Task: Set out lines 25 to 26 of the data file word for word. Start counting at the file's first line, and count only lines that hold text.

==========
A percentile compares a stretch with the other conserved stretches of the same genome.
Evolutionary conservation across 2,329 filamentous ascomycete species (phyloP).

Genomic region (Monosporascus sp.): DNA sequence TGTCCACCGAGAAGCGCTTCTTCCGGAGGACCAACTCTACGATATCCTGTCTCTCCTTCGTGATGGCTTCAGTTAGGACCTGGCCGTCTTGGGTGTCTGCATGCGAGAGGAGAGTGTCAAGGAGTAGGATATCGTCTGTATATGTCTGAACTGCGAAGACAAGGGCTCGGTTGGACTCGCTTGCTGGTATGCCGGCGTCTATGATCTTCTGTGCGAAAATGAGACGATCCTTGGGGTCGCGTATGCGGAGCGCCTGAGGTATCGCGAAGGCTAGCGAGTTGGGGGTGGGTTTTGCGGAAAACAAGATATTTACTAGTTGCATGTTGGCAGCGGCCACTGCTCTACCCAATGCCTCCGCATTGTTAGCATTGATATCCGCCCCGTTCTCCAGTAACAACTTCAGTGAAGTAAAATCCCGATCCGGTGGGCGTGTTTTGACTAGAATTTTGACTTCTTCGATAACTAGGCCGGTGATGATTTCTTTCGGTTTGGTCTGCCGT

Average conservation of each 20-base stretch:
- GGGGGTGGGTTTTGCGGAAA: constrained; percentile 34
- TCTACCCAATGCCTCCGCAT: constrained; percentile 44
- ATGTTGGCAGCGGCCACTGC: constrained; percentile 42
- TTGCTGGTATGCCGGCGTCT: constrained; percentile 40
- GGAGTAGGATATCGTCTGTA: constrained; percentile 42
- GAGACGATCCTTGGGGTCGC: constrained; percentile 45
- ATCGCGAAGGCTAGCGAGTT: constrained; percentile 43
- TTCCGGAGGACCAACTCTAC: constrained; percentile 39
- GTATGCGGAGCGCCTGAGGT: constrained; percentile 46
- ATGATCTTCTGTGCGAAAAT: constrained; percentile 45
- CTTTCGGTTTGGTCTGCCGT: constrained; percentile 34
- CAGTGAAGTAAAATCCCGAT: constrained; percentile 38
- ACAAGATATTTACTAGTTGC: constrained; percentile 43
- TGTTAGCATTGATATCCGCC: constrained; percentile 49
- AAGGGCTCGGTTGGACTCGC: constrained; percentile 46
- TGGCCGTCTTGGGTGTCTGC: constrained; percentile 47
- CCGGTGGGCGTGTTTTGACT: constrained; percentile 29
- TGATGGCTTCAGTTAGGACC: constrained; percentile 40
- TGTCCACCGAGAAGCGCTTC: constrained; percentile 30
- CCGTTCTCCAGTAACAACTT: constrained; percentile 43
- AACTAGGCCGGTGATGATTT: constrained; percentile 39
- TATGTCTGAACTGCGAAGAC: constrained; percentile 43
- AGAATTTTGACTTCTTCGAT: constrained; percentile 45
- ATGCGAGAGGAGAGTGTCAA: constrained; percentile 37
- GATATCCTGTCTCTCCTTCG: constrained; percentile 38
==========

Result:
- AACTAGGCCGGTGATGATTT: constrained; percentile 39
- TATGTCTGAACTGCGAAGAC: constrained; percentile 43